I love in place XML:
var xml:XML = <foo><bar/></foo>;
I love Dictionary with weak keys, and Object where you can put other objects as a key.
I love typed Vectors, (And hate a little bit for weak performance even with fixed size, and conversion between them).
I love for each..in loop.
undefined, no confusion with
this, and static variables / functions.
Online documentation was always maintained in very professional way, with a split on versions, it was localized. SWC what holds library contained ASDoc embedded, so that IDE’s like FlashDevelop could hint. I wish it could be like that for every software.
Fonts and Audio support
It wasn’t easy to have a nicely embedded fonts with required range of characters, and ideally this font should be downloaded separately from the main swf. It wasn’t easy but it was possible. With some tiny exceptions it worked nice, and it worked in the same way on every platform and browser. The same case for audio. It worked.
More like fairy tale for me, because I’ve never done business application in Flex. But when I was experimenting in pet projects, I was amazed how nicely data bindings works.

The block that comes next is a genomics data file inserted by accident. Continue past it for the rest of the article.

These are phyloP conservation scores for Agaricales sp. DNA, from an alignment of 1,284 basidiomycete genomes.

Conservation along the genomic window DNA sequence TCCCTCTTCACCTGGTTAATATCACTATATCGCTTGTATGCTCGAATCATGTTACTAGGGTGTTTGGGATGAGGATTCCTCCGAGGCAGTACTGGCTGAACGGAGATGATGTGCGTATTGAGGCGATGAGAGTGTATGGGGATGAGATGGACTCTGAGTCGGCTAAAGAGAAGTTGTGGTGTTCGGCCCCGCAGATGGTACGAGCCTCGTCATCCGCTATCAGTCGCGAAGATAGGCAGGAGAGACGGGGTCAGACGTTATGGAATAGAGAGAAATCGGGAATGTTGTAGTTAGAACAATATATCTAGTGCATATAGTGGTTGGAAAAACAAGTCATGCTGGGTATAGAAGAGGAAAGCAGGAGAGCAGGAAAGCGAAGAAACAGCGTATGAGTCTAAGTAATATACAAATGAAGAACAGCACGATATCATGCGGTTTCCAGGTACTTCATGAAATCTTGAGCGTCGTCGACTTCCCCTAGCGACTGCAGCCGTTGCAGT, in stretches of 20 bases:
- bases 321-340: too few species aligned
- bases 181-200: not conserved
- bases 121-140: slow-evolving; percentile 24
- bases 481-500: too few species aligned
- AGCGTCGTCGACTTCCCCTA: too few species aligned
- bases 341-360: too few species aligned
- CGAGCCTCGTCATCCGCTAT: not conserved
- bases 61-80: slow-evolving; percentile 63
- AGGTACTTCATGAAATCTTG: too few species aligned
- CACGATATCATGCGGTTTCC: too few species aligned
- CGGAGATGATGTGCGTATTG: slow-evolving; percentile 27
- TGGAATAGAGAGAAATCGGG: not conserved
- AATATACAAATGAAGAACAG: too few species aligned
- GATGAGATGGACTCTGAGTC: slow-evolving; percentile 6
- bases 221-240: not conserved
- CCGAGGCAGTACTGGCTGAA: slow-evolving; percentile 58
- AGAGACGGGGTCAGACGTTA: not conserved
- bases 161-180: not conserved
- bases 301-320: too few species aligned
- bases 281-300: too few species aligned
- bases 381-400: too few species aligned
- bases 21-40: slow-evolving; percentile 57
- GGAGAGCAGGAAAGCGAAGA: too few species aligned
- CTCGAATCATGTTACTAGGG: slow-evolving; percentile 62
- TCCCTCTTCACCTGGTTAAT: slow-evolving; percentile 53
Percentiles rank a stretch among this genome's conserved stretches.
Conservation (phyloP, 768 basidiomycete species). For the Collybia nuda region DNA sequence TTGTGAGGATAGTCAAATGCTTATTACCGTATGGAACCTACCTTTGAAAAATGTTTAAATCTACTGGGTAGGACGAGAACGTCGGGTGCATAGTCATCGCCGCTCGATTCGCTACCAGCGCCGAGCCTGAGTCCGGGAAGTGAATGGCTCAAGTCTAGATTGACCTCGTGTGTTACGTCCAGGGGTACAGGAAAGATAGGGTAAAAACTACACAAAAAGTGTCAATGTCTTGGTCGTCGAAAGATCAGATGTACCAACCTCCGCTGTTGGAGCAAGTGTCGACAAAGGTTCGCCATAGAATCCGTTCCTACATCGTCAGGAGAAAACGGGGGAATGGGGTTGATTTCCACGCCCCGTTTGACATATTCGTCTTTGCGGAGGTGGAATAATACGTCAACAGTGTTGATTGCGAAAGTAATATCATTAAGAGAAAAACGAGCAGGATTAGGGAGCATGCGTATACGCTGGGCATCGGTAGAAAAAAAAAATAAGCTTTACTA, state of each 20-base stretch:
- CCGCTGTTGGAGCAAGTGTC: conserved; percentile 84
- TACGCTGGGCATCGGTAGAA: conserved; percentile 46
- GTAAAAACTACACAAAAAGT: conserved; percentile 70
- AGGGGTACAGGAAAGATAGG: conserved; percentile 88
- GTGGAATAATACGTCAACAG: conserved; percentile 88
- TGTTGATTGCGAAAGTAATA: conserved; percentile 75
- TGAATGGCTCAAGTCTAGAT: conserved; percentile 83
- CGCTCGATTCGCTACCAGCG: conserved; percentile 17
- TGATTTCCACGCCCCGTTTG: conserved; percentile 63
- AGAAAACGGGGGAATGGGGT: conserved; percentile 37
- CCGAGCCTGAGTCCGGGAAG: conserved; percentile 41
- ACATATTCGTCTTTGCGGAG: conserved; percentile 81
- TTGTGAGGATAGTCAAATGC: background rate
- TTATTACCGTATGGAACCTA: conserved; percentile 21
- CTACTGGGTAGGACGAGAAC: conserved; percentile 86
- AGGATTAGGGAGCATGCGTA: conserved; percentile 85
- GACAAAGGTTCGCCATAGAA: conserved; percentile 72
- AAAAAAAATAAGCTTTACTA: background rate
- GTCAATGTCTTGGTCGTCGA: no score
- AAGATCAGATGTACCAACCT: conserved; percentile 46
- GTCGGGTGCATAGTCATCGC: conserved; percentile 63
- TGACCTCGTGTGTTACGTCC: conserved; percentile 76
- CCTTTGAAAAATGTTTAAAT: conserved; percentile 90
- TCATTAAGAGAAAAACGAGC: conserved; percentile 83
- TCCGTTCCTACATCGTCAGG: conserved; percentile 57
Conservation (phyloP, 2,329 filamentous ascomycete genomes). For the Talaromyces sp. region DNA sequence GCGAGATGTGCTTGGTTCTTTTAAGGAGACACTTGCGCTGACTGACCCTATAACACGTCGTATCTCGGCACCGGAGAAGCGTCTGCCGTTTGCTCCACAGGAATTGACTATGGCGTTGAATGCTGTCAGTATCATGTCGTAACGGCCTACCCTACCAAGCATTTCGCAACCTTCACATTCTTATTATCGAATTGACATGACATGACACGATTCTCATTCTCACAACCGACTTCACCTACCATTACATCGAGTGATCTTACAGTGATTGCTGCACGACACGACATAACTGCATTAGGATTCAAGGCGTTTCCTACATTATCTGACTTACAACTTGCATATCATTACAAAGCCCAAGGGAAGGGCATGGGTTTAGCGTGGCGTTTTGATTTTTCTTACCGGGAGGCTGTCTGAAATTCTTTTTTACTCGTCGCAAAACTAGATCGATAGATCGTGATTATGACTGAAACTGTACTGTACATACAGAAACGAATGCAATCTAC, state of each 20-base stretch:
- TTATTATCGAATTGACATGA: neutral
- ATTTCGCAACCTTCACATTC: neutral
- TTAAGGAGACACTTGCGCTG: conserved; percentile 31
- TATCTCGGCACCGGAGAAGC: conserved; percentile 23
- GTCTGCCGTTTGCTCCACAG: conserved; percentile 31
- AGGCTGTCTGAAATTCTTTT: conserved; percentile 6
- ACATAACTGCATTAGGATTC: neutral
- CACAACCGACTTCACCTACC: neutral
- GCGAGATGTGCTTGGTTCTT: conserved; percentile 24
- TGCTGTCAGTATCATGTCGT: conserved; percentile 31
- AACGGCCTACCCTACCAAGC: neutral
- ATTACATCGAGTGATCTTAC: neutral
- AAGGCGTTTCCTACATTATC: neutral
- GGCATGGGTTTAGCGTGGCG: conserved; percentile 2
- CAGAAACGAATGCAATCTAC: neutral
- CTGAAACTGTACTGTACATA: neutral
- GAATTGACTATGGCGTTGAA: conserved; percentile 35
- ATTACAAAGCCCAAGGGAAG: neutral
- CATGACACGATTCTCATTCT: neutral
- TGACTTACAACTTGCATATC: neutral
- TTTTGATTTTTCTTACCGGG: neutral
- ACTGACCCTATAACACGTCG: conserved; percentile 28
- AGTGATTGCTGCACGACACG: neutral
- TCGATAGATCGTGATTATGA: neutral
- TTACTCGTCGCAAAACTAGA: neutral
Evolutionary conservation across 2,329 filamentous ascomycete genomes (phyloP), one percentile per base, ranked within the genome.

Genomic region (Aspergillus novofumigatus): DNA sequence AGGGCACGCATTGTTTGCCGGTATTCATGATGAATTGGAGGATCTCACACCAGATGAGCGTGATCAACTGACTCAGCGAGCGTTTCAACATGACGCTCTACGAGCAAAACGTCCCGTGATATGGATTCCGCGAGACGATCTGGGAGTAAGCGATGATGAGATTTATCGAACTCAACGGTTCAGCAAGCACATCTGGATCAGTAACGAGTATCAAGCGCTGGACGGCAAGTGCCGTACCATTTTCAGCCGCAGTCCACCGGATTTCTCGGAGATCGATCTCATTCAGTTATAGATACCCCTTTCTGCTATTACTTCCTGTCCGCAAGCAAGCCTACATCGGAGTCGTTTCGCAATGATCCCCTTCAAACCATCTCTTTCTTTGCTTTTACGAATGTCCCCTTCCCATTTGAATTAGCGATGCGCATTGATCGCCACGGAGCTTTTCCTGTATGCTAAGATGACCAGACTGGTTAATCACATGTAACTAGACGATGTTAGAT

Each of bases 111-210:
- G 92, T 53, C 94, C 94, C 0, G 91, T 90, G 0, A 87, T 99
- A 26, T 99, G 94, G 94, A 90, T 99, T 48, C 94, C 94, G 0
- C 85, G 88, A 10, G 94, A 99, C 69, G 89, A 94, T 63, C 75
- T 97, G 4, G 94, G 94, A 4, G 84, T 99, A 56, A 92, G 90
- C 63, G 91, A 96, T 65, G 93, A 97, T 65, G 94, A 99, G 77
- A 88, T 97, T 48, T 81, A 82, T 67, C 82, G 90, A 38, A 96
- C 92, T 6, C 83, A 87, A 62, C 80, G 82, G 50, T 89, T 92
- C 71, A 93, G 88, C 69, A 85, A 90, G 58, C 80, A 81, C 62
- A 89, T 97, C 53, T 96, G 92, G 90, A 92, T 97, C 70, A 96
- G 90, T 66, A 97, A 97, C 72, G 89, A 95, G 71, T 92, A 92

Stage3D and AGAL
Adding Stage3D support in Flash 11, was a manifest of very rationale approach of API desing. Adobe could mimic Stage and DisplayObject tree. Instead of that we’ve gotten a low level API, what allowed to create Starling, Flare3d and many other frameworks. AGAL is an Assembly like Shader language what is able to run on most of GPUs, and if GPU acceleration isn’t possible, it’s possible to run AGAL shaders in Software rendering mode.
Pixel Bender, PrinterJob, Camera, Video Decoding, AMF…
And many others what makes Flash super powerful.
Alchemy aka FlasCC aka CrossBridge
This tool chain allowed to compile C++ code to SWF. It provides a base platform abstraction what allowed to run almost out of the shelf a C/C++ project.